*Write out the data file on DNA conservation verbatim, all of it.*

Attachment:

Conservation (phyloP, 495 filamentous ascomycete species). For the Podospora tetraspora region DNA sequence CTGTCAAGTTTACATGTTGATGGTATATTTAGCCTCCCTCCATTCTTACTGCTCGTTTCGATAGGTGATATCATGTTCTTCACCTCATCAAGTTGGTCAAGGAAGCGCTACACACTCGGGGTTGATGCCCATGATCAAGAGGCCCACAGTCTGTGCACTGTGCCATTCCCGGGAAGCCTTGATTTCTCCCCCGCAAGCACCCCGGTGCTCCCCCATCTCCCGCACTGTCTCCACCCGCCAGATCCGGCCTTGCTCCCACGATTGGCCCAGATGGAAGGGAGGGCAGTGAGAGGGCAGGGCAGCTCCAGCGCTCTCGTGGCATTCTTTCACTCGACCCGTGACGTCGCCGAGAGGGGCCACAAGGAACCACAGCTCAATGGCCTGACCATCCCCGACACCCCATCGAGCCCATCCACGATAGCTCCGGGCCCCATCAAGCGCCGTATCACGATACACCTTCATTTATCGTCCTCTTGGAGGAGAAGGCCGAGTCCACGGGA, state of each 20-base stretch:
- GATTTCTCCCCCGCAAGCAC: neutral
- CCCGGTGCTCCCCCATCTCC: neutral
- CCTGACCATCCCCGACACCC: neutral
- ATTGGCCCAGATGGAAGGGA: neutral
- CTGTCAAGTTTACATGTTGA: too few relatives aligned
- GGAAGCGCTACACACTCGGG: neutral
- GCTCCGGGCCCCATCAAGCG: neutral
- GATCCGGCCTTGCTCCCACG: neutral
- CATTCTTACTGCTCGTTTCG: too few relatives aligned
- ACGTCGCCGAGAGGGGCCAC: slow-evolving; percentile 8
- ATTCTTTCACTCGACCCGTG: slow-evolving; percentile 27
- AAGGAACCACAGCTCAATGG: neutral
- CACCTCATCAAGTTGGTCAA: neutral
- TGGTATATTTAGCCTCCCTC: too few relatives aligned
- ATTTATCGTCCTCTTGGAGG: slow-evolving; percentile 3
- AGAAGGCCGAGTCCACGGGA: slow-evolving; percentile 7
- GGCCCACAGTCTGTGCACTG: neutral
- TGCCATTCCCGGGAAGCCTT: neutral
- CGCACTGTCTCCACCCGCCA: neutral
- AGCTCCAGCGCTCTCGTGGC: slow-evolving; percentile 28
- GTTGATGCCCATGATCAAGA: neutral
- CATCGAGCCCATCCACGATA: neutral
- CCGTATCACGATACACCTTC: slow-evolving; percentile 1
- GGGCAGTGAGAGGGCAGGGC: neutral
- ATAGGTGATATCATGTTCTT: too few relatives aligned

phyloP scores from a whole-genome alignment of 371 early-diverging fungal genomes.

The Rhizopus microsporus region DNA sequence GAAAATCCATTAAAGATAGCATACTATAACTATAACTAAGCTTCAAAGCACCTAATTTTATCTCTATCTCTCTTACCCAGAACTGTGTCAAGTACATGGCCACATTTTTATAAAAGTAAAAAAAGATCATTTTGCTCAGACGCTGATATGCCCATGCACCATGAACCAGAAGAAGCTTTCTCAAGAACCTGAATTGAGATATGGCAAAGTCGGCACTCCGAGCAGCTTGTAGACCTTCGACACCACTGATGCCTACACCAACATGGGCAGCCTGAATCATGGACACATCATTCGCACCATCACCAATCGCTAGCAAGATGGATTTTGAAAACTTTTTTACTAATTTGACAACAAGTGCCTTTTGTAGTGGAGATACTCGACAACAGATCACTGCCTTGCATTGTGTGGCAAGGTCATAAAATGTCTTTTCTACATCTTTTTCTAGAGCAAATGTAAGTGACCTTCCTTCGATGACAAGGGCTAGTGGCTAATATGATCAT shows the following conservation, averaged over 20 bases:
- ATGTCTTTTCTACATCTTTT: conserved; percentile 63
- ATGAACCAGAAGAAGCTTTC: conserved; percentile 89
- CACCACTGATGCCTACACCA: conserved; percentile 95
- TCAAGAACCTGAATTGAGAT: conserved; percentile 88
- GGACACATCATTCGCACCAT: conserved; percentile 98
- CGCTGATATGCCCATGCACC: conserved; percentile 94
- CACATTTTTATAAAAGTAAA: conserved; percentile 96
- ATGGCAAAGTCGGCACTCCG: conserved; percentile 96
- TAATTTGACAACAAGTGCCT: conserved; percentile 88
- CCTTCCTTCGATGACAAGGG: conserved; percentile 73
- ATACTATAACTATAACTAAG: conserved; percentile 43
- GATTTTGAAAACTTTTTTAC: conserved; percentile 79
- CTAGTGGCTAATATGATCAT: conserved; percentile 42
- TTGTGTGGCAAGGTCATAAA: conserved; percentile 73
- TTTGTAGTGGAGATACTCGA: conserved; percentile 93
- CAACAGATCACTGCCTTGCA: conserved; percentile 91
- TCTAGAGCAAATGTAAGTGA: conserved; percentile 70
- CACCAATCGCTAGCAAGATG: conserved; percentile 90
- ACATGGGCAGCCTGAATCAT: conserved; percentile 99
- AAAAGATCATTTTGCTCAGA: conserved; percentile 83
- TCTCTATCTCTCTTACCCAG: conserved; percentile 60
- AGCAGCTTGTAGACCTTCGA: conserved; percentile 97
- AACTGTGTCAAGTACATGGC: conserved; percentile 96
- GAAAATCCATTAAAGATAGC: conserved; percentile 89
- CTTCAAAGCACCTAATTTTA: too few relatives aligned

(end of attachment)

Conservation (phyloP, 495 filamentous ascomycete species). For the Podospora tetraspora region DNA sequence CTGTCAAGTTTACATGTTGATGGTATATTTAGCCTCCCTCCATTCTTACTGCTCGTTTCGATAGGTGATATCATGTTCTTCACCTCATCAAGTTGGTCAAGGAAGCGCTACACACTCGGGGTTGATGCCCATGATCAAGAGGCCCACAGTCTGTGCACTGTGCCATTCCCGGGAAGCCTTGATTTCTCCCCCGCAAGCACCCCGGTGCTCCCCCATCTCCCGCACTGTCTCCACCCGCCAGATCCGGCCTTGCTCCCACGATTGGCCCAGATGGAAGGGAGGGCAGTGAGAGGGCAGGGCAGCTCCAGCGCTCTCGTGGCATTCTTTCACTCGACCCGTGACGTCGCCGAGAGGGGCCACAAGGAACCACAGCTCAATGGCCTGACCATCCCCGACACCCCATCGAGCCCATCCACGATAGCTCCGGGCCCCATCAAGCGCCGTATCACGATACACCTTCATTTATCGTCCTCTTGGAGGAGAAGGCCGAGTCCACGGGA, state of each 20-base stretch:
- GATTTCTCCCCCGCAAGCAC: neutral
- CCCGGTGCTCCCCCATCTCC: neutral
- CCTGACCATCCCCGACACCC: neutral
- ATTGGCCCAGATGGAAGGGA: neutral
- CTGTCAAGTTTACATGTTGA: too few relatives aligned
- GGAAGCGCTACACACTCGGG: neutral
- GCTCCGGGCCCCATCAAGCG: neutral
- GATCCGGCCTTGCTCCCACG: neutral
- CATTCTTACTGCTCGTTTCG: too few relatives aligned
- ACGTCGCCGAGAGGGGCCAC: slow-evolving; percentile 8
- ATTCTTTCACTCGACCCGTG: slow-evolving; percentile 27
- AAGGAACCACAGCTCAATGG: neutral
- CACCTCATCAAGTTGGTCAA: neutral
- TGGTATATTTAGCCTCCCTC: too few relatives aligned
- ATTTATCGTCCTCTTGGAGG: slow-evolving; percentile 3
- AGAAGGCCGAGTCCACGGGA: slow-evolving; percentile 7
- GGCCCACAGTCTGTGCACTG: neutral
- TGCCATTCCCGGGAAGCCTT: neutral
- CGCACTGTCTCCACCCGCCA: neutral
- AGCTCCAGCGCTCTCGTGGC: slow-evolving; percentile 28
- GTTGATGCCCATGATCAAGA: neutral
- CATCGAGCCCATCCACGATA: neutral
- CCGTATCACGATACACCTTC: slow-evolving; percentile 1
- GGGCAGTGAGAGGGCAGGGC: neutral
- ATAGGTGATATCATGTTCTT: too few relatives aligned

phyloP scores from a whole-genome alignment of 371 early-diverging fungal genomes.

The Rhizopus microsporus region DNA sequence GAAAATCCATTAAAGATAGCATACTATAACTATAACTAAGCTTCAAAGCACCTAATTTTATCTCTATCTCTCTTACCCAGAACTGTGTCAAGTACATGGCCACATTTTTATAAAAGTAAAAAAAGATCATTTTGCTCAGACGCTGATATGCCCATGCACCATGAACCAGAAGAAGCTTTCTCAAGAACCTGAATTGAGATATGGCAAAGTCGGCACTCCGAGCAGCTTGTAGACCTTCGACACCACTGATGCCTACACCAACATGGGCAGCCTGAATCATGGACACATCATTCGCACCATCACCAATCGCTAGCAAGATGGATTTTGAAAACTTTTTTACTAATTTGACAACAAGTGCCTTTTGTAGTGGAGATACTCGACAACAGATCACTGCCTTGCATTGTGTGGCAAGGTCATAAAATGTCTTTTCTACATCTTTTTCTAGAGCAAATGTAAGTGACCTTCCTTCGATGACAAGGGCTAGTGGCTAATATGATCAT shows the following conservation, averaged over 20 bases:
- ATGTCTTTTCTACATCTTTT: conserved; percentile 63
- ATGAACCAGAAGAAGCTTTC: conserved; percentile 89
- CACCACTGATGCCTACACCA: conserved; percentile 95
- TCAAGAACCTGAATTGAGAT: conserved; percentile 88
- GGACACATCATTCGCACCAT: conserved; percentile 98
- CGCTGATATGCCCATGCACC: conserved; percentile 94
- CACATTTTTATAAAAGTAAA: conserved; percentile 96
- ATGGCAAAGTCGGCACTCCG: conserved; percentile 96
- TAATTTGACAACAAGTGCCT: conserved; percentile 88
- CCTTCCTTCGATGACAAGGG: conserved; percentile 73
- ATACTATAACTATAACTAAG: conserved; percentile 43
- GATTTTGAAAACTTTTTTAC: conserved; percentile 79
- CTAGTGGCTAATATGATCAT: conserved; percentile 42
- TTGTGTGGCAAGGTCATAAA: conserved; percentile 73
- TTTGTAGTGGAGATACTCGA: conserved; percentile 93
- CAACAGATCACTGCCTTGCA: conserved; percentile 91
- TCTAGAGCAAATGTAAGTGA: conserved; percentile 70
- CACCAATCGCTAGCAAGATG: conserved; percentile 90
- ACATGGGCAGCCTGAATCAT: conserved; percentile 99
- AAAAGATCATTTTGCTCAGA: conserved; percentile 83
- TCTCTATCTCTCTTACCCAG: conserved; percentile 60
- AGCAGCTTGTAGACCTTCGA: conserved; percentile 97
- AACTGTGTCAAGTACATGGC: conserved; percentile 96
- GAAAATCCATTAAAGATAGC: conserved; percentile 89
- CTTCAAAGCACCTAATTTTA: too few relatives aligned